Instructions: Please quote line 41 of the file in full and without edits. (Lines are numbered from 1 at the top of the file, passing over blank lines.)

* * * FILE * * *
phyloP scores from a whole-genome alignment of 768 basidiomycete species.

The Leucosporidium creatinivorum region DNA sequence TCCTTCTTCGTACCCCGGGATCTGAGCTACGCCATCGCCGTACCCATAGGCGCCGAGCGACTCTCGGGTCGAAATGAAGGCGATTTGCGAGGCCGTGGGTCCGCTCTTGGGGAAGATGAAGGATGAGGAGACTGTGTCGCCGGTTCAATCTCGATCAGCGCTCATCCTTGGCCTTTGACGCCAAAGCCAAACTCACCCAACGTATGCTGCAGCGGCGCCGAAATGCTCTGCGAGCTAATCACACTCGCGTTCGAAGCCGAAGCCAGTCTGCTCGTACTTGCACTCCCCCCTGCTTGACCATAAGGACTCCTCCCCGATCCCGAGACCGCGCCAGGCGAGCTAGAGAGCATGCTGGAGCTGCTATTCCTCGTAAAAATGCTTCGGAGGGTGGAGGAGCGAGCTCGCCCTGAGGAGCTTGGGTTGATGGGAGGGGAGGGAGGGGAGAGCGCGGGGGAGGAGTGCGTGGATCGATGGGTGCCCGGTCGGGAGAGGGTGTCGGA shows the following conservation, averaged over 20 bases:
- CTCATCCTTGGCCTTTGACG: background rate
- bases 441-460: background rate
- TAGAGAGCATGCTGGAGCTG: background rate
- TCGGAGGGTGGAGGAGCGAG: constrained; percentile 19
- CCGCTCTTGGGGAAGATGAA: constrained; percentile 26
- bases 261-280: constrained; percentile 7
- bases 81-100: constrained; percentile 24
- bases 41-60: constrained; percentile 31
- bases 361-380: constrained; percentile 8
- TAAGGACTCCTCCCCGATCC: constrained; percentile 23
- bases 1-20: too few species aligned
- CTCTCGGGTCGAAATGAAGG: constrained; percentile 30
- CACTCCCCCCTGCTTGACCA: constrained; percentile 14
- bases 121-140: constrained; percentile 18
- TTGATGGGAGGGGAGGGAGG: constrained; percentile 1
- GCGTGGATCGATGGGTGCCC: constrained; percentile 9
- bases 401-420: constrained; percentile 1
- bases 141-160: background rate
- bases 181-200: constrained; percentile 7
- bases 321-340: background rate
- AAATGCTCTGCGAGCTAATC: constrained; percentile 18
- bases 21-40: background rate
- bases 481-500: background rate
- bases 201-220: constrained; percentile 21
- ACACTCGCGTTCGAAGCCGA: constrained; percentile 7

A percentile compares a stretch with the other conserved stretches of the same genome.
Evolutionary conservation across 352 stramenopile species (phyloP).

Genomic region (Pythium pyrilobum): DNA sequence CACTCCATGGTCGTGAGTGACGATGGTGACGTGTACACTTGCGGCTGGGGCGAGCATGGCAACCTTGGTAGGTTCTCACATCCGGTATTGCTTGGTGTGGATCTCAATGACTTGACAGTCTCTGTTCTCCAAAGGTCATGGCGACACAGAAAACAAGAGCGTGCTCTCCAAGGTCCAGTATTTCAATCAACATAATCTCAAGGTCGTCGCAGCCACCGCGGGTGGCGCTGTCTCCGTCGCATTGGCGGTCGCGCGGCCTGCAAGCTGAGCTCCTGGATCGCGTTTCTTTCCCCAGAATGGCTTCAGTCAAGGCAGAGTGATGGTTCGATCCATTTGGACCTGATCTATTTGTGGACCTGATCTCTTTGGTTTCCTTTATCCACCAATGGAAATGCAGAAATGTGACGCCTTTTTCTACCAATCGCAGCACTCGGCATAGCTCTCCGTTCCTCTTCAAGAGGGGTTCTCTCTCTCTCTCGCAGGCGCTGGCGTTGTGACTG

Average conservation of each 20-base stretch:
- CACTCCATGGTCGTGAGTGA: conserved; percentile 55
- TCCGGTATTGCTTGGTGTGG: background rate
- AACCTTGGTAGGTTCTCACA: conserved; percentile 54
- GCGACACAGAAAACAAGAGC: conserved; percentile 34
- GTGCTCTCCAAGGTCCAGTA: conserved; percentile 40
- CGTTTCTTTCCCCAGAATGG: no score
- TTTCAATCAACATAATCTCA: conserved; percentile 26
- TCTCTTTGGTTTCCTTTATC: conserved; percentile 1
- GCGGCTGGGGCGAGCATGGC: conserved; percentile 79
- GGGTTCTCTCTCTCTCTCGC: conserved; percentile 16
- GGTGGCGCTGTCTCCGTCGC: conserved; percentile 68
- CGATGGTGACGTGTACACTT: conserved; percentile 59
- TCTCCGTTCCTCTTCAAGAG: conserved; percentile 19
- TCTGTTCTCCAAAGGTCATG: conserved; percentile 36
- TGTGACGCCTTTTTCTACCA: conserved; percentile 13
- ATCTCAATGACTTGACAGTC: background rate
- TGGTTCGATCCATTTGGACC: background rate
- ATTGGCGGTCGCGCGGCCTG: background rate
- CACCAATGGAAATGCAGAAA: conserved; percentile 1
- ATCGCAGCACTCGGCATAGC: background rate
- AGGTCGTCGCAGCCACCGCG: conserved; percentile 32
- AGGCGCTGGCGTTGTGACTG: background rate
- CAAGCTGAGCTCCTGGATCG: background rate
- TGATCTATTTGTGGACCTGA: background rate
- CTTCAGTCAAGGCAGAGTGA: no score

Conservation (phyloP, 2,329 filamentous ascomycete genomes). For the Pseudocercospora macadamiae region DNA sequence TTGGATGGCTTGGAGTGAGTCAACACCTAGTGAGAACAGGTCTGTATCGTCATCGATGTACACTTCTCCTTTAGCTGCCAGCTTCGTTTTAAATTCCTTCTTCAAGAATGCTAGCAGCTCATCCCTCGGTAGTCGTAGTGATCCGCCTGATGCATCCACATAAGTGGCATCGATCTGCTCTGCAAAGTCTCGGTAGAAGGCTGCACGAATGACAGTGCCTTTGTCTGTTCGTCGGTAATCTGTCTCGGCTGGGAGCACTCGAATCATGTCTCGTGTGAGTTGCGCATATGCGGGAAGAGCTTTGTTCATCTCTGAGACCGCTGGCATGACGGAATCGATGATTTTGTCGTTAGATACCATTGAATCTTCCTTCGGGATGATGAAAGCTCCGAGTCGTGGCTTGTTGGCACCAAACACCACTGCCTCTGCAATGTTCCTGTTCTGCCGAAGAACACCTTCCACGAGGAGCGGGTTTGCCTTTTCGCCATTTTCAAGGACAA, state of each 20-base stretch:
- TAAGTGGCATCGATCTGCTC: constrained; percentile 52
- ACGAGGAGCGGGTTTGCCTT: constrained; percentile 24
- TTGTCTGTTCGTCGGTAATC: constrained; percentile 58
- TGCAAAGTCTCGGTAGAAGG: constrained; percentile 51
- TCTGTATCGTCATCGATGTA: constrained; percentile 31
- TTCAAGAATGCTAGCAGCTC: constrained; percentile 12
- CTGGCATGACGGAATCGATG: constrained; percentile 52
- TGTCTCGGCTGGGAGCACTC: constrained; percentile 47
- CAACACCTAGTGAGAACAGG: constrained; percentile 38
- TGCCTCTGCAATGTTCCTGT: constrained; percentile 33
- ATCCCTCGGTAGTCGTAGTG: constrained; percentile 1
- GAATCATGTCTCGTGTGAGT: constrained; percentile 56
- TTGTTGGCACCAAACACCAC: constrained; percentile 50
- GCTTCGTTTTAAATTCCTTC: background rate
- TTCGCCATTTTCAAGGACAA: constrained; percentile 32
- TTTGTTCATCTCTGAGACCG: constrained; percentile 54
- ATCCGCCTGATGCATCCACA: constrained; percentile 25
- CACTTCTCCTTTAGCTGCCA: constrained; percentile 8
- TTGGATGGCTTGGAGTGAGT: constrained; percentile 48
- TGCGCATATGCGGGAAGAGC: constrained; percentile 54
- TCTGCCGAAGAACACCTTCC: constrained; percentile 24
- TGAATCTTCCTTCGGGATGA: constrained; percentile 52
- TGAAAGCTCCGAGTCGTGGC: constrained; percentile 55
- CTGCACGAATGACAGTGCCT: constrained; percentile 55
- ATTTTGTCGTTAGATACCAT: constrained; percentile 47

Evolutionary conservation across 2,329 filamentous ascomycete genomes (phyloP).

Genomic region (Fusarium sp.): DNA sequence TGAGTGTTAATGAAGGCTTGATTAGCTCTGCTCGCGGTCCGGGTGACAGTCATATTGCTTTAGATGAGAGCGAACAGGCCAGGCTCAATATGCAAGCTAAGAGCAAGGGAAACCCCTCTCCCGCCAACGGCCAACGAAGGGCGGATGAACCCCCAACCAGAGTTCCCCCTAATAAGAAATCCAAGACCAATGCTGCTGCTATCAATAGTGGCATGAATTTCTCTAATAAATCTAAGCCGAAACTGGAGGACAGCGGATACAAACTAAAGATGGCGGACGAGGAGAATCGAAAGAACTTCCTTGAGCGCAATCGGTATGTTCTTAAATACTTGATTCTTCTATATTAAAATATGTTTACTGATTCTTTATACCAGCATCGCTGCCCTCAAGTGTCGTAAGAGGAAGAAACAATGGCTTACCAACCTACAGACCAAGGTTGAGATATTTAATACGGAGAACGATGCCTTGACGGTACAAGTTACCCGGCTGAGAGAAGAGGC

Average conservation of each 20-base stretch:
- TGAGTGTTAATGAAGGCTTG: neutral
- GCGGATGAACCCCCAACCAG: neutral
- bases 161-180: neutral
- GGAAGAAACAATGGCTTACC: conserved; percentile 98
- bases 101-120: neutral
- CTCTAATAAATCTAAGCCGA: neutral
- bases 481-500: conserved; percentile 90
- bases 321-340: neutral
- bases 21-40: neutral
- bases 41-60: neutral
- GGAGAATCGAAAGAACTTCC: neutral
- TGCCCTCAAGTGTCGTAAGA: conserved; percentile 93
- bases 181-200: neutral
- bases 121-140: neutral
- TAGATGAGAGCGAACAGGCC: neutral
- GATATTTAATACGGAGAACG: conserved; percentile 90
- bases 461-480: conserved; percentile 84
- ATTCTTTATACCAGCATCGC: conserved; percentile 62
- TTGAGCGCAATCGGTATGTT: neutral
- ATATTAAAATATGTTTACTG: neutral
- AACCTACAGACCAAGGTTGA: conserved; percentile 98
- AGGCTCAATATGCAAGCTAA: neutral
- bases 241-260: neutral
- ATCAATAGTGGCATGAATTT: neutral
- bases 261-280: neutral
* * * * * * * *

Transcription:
- GGGTTCTCTCTCTCTCTCGC: conserved; percentile 16